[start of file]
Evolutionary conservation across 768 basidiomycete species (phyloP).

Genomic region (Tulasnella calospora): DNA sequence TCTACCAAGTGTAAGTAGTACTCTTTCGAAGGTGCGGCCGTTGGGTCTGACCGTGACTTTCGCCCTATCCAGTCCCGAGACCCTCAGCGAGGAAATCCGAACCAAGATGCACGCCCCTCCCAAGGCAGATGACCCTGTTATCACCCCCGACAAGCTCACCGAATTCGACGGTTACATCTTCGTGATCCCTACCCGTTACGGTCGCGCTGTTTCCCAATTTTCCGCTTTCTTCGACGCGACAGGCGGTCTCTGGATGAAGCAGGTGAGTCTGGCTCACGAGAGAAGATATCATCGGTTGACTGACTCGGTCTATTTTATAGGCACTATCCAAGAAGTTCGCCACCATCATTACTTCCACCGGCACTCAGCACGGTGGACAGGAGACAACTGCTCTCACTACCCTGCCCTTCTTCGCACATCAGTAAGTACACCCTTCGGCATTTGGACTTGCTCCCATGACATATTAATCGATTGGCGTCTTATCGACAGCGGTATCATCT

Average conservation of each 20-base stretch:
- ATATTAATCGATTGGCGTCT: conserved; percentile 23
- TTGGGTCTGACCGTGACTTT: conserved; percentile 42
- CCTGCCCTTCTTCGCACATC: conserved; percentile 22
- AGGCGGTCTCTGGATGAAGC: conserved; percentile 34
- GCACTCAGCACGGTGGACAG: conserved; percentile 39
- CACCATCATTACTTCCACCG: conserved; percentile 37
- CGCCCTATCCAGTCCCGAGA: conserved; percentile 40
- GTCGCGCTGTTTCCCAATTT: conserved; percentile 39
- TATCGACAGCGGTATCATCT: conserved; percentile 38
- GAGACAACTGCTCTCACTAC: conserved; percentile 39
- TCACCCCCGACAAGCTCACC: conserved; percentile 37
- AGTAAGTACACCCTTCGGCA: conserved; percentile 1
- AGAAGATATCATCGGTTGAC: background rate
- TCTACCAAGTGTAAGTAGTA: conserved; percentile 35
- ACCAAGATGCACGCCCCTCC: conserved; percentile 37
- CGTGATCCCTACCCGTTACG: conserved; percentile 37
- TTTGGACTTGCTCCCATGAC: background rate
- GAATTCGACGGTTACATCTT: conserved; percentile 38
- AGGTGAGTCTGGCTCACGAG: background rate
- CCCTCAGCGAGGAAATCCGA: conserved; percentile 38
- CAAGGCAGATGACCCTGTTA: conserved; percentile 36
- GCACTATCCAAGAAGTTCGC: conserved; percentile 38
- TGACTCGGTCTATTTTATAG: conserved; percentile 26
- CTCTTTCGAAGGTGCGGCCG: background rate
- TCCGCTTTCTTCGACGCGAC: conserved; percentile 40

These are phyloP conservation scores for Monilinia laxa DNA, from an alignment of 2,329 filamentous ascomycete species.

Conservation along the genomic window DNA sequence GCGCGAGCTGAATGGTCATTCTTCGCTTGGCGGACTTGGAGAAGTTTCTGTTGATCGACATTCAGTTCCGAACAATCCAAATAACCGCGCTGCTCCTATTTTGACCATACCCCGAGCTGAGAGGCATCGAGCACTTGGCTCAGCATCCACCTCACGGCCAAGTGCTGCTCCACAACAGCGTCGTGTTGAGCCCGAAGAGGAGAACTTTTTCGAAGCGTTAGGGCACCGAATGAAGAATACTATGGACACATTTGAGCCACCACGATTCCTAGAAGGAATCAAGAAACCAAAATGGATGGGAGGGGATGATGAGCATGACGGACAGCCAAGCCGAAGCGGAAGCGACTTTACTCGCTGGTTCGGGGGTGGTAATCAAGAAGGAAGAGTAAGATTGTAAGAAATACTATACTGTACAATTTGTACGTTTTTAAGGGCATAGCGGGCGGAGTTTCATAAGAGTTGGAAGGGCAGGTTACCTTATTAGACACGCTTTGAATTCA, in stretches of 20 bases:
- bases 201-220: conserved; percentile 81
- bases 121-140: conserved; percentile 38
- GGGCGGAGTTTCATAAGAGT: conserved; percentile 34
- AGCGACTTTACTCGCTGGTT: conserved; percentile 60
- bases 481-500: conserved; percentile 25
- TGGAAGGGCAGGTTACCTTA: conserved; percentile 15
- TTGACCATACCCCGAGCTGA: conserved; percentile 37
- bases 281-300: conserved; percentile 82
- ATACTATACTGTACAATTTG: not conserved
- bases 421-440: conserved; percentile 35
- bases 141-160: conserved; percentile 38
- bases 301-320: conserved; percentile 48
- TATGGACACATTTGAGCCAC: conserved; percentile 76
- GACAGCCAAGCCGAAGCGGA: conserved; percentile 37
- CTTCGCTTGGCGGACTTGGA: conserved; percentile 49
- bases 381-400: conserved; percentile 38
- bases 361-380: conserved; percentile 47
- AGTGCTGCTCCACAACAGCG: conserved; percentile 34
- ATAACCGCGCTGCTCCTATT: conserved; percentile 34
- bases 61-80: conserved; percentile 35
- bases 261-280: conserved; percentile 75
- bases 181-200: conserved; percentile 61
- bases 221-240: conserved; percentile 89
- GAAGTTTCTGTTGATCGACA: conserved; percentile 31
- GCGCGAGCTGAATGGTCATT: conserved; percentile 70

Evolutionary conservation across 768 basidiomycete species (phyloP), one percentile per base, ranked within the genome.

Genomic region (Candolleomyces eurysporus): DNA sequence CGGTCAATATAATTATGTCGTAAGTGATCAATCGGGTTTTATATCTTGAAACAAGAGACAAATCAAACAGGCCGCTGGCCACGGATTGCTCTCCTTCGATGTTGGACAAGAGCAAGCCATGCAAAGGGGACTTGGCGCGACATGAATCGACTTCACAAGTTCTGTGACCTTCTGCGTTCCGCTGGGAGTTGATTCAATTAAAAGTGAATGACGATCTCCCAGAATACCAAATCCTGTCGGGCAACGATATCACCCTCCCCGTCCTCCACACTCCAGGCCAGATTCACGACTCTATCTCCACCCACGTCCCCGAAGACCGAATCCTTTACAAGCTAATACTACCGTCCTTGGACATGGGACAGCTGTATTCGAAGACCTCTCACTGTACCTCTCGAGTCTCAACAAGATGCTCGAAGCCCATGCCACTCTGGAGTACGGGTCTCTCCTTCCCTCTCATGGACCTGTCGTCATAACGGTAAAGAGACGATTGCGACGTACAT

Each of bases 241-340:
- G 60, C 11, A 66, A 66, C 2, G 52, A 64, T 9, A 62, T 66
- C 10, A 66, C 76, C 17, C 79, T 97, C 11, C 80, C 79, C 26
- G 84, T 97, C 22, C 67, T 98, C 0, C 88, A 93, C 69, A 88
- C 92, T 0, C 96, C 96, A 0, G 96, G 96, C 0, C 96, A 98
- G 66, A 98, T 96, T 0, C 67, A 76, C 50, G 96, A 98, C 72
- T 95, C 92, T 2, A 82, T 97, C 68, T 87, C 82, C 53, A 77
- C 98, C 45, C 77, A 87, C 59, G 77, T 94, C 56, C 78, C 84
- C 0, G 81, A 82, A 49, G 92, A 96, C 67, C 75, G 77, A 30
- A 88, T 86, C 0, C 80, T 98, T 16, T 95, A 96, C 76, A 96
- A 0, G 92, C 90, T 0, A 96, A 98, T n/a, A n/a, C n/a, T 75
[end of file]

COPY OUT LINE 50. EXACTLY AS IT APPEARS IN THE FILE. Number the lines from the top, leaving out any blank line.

- bases 61-80: conserved; percentile 35